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2 February 2016 Terahertz-range interrogated grating-based two-axis optical fiber inclinometer
Zhen Chen, Gerald Hefferman, Lei Yuan, Yang Song, Tao Wei
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We report a two-axis fiber inclinometer fabricated using an ultraweak terahertz-range fiber Bragg grating. Three sensing grating structures were inscribed along a single-mode optical fiber using a femtosecond laser, bound together into a sensing array using thermoformed plastic, and fixed to a two-axis rotational stage. Inclination tests were performed in which the fiber was deflected from 0 to 1.7 deg. These tests were repeated at eight azimuthal angles in increments of 45 deg (from 0 to 315 deg). The standard deviation of the largest inclination angle error was 0.048 deg and the stability of the inclination angle was 0.030 deg.



Optical fibers have seen increasing use as sensing elements for strain, stress, temperature, and refractive index measurements in a wide variety of engineering applications. A more recent application of fiber sensors is to determine angle and position information used for three-dimensional (3-D) shape sensing. Due to its compact size and ability to conform to relatively complex shapes, optical fiber can be easily fixed along an object of interest to mirror its orientation. Multiple strain sensors can then be integrated together to form a single sensing probe aligned to the changing contour along the object. By using a multicore fiber or a multifiber bundle packaging method, three or more strain sensors can be packaged in parallel together as one sensing element to measure strain information in three dimensions, data that can ultimately be used to find the angle and position information necessary for 3-D shape sensing.

Different fiber distributed strain sensors have been proposed and commercialized to reach this engineering goal. The two main research areas undergirding this technology are fiber Bragg gratings (FBGs) and coherent optical frequency-domain reflectometry (C-OFDR). Both methods use differing fundamental physics to reach the same goal: distributed strain sensing along an optical fiber.

An FBG is a wavelength-based fiber sensor.1,2 Periodic reflectors are inscribed along a single-mode fiber by UV laser to form a wavelength-specific dielectric mirror that reflects a certain wavelength and transmits the rest. Multiple FBGs can be integrated along one sensing probe using wavelength multiplexing to achieve distributed strain measurements. Miller et al. have proposed several FBG-based structures used to resolve the spatial angle information using multiple FBGs, which include multicore fibers3,4 and three-fiber bundles5 as two-axis fiber inclinometers. More recently, researchers have demonstrated using a femtosecond laser to directly inscribe FBG waveguide structures into a single coreless fiber6 and standard single-mode fiber7 for 3-D shape sensing applications.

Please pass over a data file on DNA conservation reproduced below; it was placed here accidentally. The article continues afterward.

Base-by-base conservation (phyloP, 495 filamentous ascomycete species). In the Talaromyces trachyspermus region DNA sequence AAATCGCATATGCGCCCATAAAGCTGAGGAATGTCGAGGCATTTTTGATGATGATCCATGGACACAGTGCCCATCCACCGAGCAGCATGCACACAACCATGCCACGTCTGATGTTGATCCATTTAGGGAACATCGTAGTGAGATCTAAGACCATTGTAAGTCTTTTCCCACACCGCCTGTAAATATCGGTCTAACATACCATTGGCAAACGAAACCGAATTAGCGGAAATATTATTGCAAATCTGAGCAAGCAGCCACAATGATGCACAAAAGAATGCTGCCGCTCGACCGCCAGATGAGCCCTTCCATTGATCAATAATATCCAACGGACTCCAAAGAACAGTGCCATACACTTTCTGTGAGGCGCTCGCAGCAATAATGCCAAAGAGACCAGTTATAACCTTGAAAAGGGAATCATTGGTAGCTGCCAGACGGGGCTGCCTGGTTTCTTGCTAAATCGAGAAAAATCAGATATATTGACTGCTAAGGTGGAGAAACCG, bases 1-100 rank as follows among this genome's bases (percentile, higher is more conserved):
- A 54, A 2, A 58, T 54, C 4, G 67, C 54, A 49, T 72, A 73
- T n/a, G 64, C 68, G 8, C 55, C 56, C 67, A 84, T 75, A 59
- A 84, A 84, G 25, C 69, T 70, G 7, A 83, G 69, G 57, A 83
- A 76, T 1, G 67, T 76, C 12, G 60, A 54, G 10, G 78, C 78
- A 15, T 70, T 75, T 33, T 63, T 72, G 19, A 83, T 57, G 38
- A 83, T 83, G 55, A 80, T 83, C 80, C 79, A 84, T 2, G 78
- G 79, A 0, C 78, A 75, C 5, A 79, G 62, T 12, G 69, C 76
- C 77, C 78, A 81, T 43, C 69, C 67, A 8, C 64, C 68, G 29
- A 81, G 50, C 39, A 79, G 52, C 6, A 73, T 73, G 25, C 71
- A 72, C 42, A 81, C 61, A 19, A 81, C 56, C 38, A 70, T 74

C-OFDR815 is an alternative, state-of-the-art distributed sensing technology. By sweeping the optical frequency with a tunable laser, the Rayleigh backscatter profile along an optical fiber can be measured, which correlates to strain along the fiber under test. This interferometric measurement is capable of maintaining a terahertz-level detection bandwidth with high spatial resolution. Using three or more probes, C-OFDR has successfully demonstrated its ability to deliver 3-D shape sensing using both the multicore fiber1618 and multiple fiber packing methods.19

Recently, the use of terahertz FBG (THz FBG), an extension of C-OFDR interrogation, has been demonstrated.20,21 A high-power femtosecond laser is employed to inscribe ultraweak periodic reflectors (less than 70  dB) within the core of a standard single-mode optical fiber, providing distributed interferometric strain measurements along the fiber under test and allowing the system to achieve enhanced sensitivity compared with traditional Rayleigh scattering-based (less than 80  dB) C-OFDR techniques. By combining three or more of these THz FBG sensors into a single-fiber sensor bundle, the system is able to determine the spatial angle information necessary to act as a two-axis optical fiber inclinometer, an important step toward 3-D shape sensing.

This paper reports a terahertz fiber grating-based two-axis optical fiber inclinometer fabricated using ultraweak reflection arrays (70  dB). Three identical THz FBGs were aligned and packaged as a single fiber bundle. The differing strain distributions across the three THz FBGs within the sensing probe were measured and used to determine the spatial angle information along the fiber bundle. The inclinometer was tested at eight azimuthal angles (from 0 to 315 deg). The standard deviation of the greatest inclination angle error was 0.048 deg and the inclination angle stability was 0.030 deg. No cross-talk was found between the ultraweak reflection arrays.


Mechanism of Operation

In order to experimentally investigate the terahertz grating-based inclinometer concept, a 30-mm-long inclinometer was constructed. Three identical THz FBGs were fabricated with intact buffer coatings using single-mode fiber (SMF-28, Corning) and a Ti:Sapphire fs laser (Coherent, Inc.) micromachining system.2226 Each sensing array contained 41 ultraweak reflectors (approximately 75  dB) with a pitch length of 1 mm. To bind the modified fibers into a three-fiber bundle, the three SMF fibers with THz FBG arrays were secured equidistant to one another, as shown in Fig. 2(a). The three modified fibers were aligned using reference marks 5  cm beyond the length of the sensing arrays. Two 40-mm heat melt tubes (EVA) and a 90-mm heat shrink tube were placed outside the aligned sensing arrays, as illustrated in Fig. 1(a). Hot air (300°F) was blown from 1  cm away and swept across the length of the bundle at a speed of 1  cm/s. After subsequent cooling, the three THz FBG sensing arrays were firmly fixed in place, as shown in Fig. 1(b).

Fig. 1

Three-core fiber inclinometer bundle packaging and assembling: (a) before heating, (b) after heating, and (c) assembling the fiber inclinometer.


To assemble the inclinometer, one end of the packaged bundle was positioned using a screwed ferrule into the center of a 360-deg rotational mount (Newport Inc.) along the Z axis to give azimuthal rotation control, as illustrated in Fig. 1(b). The other end was affixed to a micrometer-level stage that could be moved vertically in the Y direction, enabling inclination angle control.